Great-granddaughter Linda Marie Jaynes ( ? - ? ) was born on (?). She was a 1959 graduate of Cumberland Township High School. In young womanhood, she moved to Washington, DC and was employed by Bell Telephone Company. On June 9, 1962, she entered into marriage with Timothy Fine ( ? - ? ), also of Carmichaels and at the time living in Washington, DC. The rites were conducted by Rev. Lewis E.J. Yates in the Foundry Methodist Church in the District of Columbia. She was pictured in a story about the wedding in the Uniontown Evening Standard. They may have produced a son, Barry Fine. Linda and Barry attended the third annual Cramer Reunion in July 1977, held at Monview Park in Greensboro. Circa 1981, the Fines dwelled in Beltsville, MD.
Granddaughter Lena Cramer (1909- ? ) was born in about 1909. She entered into marriage with Charles Rush ( ? -1975). The Rushes relocated to Michigan and are believed to have been the parents of Garnet Gamet. As of 1952, they were in Royal Oak, MI, in 1957-1972 in Pontiac/Detroit. Sadly, Charles died in late Jan. 1975. Lena's married sister and brother-in-law, Eva and Wilbur Roby, are known to have traveled to Pontiac for the funeral. The widowed Lena dwelled in 1976 in Pontiac and in 1983 in Lansing, MI.
Great-granddaughter Garnet Rush wed (?) Gamet. She attended the second annual reunion of her mother's family in July 1976 at Monview Park in Greensboro.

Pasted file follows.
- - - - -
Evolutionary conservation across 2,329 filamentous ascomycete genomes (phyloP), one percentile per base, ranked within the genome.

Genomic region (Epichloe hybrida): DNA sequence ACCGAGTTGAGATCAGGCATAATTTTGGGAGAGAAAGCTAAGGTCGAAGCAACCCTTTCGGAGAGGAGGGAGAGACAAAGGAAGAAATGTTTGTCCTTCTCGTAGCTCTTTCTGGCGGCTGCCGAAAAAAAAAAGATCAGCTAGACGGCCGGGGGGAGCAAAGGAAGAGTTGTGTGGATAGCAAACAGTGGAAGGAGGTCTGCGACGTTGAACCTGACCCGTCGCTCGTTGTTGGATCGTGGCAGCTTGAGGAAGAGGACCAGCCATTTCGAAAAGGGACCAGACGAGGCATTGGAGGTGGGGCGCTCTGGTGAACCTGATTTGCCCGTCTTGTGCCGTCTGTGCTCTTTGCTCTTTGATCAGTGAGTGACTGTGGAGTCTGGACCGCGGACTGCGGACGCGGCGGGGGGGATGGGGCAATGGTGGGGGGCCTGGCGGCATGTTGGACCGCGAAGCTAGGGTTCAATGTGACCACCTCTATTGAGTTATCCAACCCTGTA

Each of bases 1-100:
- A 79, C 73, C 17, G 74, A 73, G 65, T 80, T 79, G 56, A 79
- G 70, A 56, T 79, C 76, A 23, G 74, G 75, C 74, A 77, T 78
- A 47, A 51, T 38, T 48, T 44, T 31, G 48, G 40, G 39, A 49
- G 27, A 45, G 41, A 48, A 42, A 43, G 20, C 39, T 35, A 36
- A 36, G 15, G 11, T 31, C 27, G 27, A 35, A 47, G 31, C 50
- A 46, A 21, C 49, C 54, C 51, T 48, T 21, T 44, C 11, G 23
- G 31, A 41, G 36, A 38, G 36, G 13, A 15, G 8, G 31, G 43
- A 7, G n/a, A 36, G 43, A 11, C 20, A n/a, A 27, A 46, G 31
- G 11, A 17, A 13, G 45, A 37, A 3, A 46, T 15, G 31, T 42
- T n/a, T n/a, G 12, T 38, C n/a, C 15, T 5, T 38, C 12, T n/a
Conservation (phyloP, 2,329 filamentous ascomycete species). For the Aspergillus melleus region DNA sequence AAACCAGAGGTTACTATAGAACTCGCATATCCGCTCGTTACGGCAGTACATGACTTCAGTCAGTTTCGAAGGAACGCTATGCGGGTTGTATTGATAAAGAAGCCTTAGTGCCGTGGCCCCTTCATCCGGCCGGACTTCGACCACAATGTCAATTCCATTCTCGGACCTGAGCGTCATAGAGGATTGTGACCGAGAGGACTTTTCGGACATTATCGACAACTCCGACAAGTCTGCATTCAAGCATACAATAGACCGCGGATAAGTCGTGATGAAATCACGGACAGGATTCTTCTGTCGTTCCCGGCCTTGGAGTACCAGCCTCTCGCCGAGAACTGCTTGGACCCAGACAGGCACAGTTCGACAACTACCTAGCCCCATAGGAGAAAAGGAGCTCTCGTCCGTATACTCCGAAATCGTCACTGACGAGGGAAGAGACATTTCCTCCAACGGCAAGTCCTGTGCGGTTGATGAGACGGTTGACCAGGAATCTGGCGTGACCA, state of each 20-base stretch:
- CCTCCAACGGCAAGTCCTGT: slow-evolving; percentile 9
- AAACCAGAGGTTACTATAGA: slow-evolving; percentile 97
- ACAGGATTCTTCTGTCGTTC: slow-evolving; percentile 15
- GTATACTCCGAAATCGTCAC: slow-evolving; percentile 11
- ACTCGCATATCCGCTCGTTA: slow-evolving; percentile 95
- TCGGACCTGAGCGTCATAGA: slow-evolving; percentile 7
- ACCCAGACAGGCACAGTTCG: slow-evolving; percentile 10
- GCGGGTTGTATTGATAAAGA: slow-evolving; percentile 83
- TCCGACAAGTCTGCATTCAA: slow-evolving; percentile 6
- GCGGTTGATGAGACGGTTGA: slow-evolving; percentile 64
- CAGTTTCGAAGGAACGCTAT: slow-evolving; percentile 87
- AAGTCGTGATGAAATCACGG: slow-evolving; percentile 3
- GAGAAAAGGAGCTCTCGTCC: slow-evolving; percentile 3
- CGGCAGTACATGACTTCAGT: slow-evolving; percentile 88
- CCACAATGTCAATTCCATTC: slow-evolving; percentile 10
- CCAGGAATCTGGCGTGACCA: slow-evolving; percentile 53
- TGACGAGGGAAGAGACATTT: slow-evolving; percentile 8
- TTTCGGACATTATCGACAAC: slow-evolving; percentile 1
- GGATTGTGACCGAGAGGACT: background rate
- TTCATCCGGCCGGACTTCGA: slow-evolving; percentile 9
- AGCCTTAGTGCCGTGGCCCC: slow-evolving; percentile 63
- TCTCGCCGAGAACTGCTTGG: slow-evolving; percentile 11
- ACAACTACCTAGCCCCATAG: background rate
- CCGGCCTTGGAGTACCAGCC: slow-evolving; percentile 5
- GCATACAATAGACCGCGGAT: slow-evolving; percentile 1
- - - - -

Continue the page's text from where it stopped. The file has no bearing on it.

Granddaughter Eva V. Cramer (1912- ? ) was born in 1912. In the 1930s, she married Wilbur Roby (March 12, 1909- ? ), son of Frank and Virginia (Collins) Roby, the father a victim of the Mather coal mine explosion of May 19, 1928. Three known offspring of this marriage were Una Virginia "Jeanie" Roby, Gordon "James" Roby, Della Roby and Iva Catherine Roby. Wilbur as a young man was was leader of a gang and convicted of more than 100 counts of auto thefts, larceny at gasoline stations and chain stores and other felonies in 1932 and was sentenced to Western Penitentiary in Pittsburgh for between three-and-a-half to seven years. Three other youths, also age 23, received similar sentences. He was released from prison and, in 1937, they lived at 487 Coolspring Street. Eva was employed as a cashier with Wright-Metzler Company in its downstairs store. When the federal census enumeration was made in 1940, the Robys dwelled in North Union Township, and Wilbur earned a living as a truck driver for a public works sewage authority. Then in 1941, they dwelled in Wheeling, WV but by 1948 were back in Uniontown, where he has secured a job driving a truck for John Girard Motor Express and Moran Shipley. Wilbur made news on Jan. 22, 1948 when the tractor-trailer he was driving skidded into a two-story frame house in Fogelsville near Allentown owned by Orville Fritz. Said the Wilkes-Barre Times Leader, "before firemen could reach the scene the house and the truck were destroyed by fire and three persons injured." Reported the Harrisburg Telegraph, Wilbur "stayed in the cab of his truck as it crashed through the east wall of the house, broke through the first floor and landed in the basement. He climbed from his cab and left the dwellign by a cellar door as the roof came down and the paint of the truck took fire. He suffered a sprained ankle..." The Fritzes sued Wilbur and his employers for damages. The Robys hosted a Dean family reunion in September 1950, with special guests Mr. and Mrs. William Dean of Richmond, VA, who was in town staying with Ivan and Rachel (Minerd) Dean. Circa 1952-1957, the pair made a home at 32 Braddock Street, Uniontown. In June 1959, working for Atlantic Freight Lines, Wilbur again was involved in a collision with another tractor-trailer on Route 22 in North Plainfield and was sued for $5,000 in damages.